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CUSTOMER RELATIONSHIP MANAGEMENT NEWS. UPDATED ABOUT A MINUTE AGO.
You are here: Home / Sales & Marketing / Amazon Liable for In-App Purchases
Court Rules that Amazon Is Liable for Minors' In-App Purchases
Court Rules that Amazon Is Liable for Minors' In-App Purchases
By Jef Cozza / CRM Daily Like this on Facebook Tweet this Link thison Linkedin Link this on Google Plus
PUBLISHED:
APRIL
27
2016
Amazon is liable for the in-app charges incurred by minors using its devices, according to a federal judge. The company was sued by the Federal Trade Commission (FTC) on behalf of consumers who said they were surprised by charges made to their accounts for apps they believed were free.

The decision means that the e-commerce giant will have to issue refunds to customers for unauthorized purchases, although the exact amount the company owes has yet to be decided.

“We are pleased the federal judge found Amazon liable for unfairly billing consumers for unauthorized in-app purchases by children,” said FTC Chairwoman Edith Ramirez in a statement today. “We look forward to making a case for full refunds to consumers as a result of Amazon’s actions.”

'Boatload of Doughnuts'

The case involves the app store run by Amazon for users with Kindle Fire or Android devices. As with similar app stores run by other companies, Amazon sold a number of apps that were listed as free, but that also included the possibility of in-app purchases, including some that cost as much as $99.

The FTC first filed the complaint against Amazon in July 2014, accusing the company of engaging in unlawful and deceptive practices. The court ruled that the company’s disclosures about the possibility of in-app charges within otherwise “free” apps were not sufficient to inform consumers about the charges.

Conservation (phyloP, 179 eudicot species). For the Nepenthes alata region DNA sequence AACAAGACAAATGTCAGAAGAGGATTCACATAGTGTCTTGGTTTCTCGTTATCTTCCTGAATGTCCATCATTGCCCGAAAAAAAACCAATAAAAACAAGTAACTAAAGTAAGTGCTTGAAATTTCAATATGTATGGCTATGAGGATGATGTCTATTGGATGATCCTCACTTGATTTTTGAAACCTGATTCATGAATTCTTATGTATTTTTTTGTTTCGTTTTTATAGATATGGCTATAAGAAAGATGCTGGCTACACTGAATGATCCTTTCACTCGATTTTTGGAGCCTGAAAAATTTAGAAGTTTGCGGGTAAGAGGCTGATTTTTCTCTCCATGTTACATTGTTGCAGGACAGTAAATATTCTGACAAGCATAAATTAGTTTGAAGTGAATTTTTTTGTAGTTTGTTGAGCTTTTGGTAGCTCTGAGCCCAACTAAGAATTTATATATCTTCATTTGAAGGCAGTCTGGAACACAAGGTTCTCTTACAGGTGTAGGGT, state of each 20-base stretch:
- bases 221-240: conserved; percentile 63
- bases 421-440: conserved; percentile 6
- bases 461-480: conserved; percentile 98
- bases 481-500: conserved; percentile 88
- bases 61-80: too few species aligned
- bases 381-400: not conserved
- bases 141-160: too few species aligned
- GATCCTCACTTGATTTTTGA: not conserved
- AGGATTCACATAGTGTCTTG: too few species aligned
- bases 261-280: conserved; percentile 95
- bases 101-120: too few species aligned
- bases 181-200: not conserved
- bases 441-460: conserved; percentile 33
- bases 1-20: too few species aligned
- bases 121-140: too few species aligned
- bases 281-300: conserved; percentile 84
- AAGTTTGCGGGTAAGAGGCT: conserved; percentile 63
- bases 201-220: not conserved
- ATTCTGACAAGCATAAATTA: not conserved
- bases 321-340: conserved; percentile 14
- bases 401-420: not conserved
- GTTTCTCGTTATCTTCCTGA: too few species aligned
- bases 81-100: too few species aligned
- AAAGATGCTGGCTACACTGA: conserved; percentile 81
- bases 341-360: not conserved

In particular, the FTC argued that many apps that prompted users to make in-app purchases were directed toward and likely to be used by children. “For example, a child may be prompted to use or acquire seemingly-fictitious currency, including a ‘boatload of doughnuts, a can of stars, and bars of gold,’ but in reality the child is making an in-app purchase using real money,” Judge John Coughenour of the U.S. District Court for the Western District of Washington wrote in his judgment against the company.

Damages To Be Decided

Furthermore, the judge noted that when the company initially implemented in-app purchases in November 2011, the default setting for users’ accounts did not require the approval of the account holders -- via passwords or any other means -- before the in-app purchases were completed. That allowed children to inadvertently run up massive charges on their parents' accounts.

The FTC and Amazon must now make their cases before the judge to determine exactly how much the company owes to consumers. The FTC has already reached agreements in similar cases with Apple and Google, under which the companies were required to fully refund parents the costs incurred by their children. It’s not clear how much money Amazon could potentially have to shell out, but the FTC said the Apple and Google agreements resulted in more than $50 million in refunds to consumers.

Image Credit: Photo of Fire Kids Edition (pictured above) from Amazon.

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